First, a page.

For those who haven’t encountered it yet, chemicalize.org is a tool for adding chemical information to your web browsing – and it’s free! Provided by the chemistry software company, ChemAxon, under a Creative Commons license, chemicalize can convert chemical names to structures – either on a query basis or converting an entire web page. In addition, ChemAxon have now added a page of calculated properties that can be accessed by clicking the generated 2D structure.
The tool will convert trivial chemical names such as saquinavir, as well as IUPAC names such as 7-chloro-1-methyl-5-phenyl-3H-1,4-benzodiazepin-2-one. Structure generation is based on ChemAxon’s name-to-structure software, although conversion of trivial names presumably relies on a database. I don’t know how comprehensive the database is, but it can certainly generate some interesting results when converting a web page – I hadn’t realised that trigger was a trivial name for something!
When a web page is converted, recognised structures are underlined in the text. Hovering over the underlined text produces a tooltip with the 2D structure of the molecule and this can be clicked to visit the calculated properties page. The properties page provides a variety of useful information including, logP, rotatable bond count, pKa etc. The layout of the properties page can also be adjusted by the user, with some standard layouts provided for medicinal or synthetic chemist.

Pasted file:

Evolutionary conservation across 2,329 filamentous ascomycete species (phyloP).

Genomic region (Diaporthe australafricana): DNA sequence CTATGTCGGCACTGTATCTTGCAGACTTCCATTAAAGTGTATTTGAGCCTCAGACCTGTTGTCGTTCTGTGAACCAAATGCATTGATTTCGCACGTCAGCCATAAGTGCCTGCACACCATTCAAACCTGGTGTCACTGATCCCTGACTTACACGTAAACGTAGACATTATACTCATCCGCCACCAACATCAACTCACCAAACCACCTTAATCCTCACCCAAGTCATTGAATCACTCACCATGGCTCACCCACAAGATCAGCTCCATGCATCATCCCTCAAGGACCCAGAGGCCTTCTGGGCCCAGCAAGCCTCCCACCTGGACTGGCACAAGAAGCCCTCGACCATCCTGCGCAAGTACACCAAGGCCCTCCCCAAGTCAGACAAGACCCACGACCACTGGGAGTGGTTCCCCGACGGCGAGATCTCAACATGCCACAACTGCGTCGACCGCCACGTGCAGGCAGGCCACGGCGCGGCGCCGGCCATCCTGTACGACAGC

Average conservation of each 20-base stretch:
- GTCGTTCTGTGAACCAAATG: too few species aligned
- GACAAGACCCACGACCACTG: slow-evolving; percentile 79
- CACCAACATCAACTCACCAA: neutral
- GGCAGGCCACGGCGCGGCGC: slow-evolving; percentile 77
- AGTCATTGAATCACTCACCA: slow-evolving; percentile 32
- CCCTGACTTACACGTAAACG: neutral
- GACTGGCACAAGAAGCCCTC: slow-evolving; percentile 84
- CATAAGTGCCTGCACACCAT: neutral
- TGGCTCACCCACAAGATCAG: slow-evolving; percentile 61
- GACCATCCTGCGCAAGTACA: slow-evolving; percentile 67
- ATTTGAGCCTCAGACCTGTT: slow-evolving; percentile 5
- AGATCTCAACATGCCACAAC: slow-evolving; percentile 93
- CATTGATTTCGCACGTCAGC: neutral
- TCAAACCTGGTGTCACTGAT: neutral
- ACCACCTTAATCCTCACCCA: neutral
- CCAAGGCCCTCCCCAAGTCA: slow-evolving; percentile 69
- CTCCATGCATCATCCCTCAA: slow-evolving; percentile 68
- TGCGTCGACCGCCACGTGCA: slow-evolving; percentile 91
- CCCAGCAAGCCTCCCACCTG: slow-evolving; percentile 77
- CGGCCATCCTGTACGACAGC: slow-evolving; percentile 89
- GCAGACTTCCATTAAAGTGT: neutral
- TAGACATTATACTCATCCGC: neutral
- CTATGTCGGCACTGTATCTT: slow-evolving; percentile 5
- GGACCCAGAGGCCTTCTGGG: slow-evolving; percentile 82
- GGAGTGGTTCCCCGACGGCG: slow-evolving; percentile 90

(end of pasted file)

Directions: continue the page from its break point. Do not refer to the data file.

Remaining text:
You can see the chemicalized version of this post here and visit chemicalize.org for further information.
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Just to let you all know that we have added chemical search to the chemicalize.org site.
The search let’s you draw, upload a structure or name a molecule as input and perform various structure searches (substructure, exact match and similarity) against the structures identified from web pages already ‘chemicalized’ by users and see the resulting structures (with the query highlighted in the result).
From each result structure you can go on to see a list of web pages where the target structure was included. An elegance is that you can also see other structures on the listed pages and select popular or diverse selection, to understand if the page is chemically relevant before you visit the link. Feedback from test users was very positive especially because they can chemically search ‘a significant proportion’ of Wikipedia.
Other features added include: Auto-complete, structure images for all auto-complete names and roll over large versions of structure images. The name to structure parser is also improved to increase conversion rate and remove error.
For more information see this demo video at the site or this presentation of chemicalize.org and the underlying technologies used from our recent US UGM.
Hope this is useful
Alex Allardyce: ChemAxon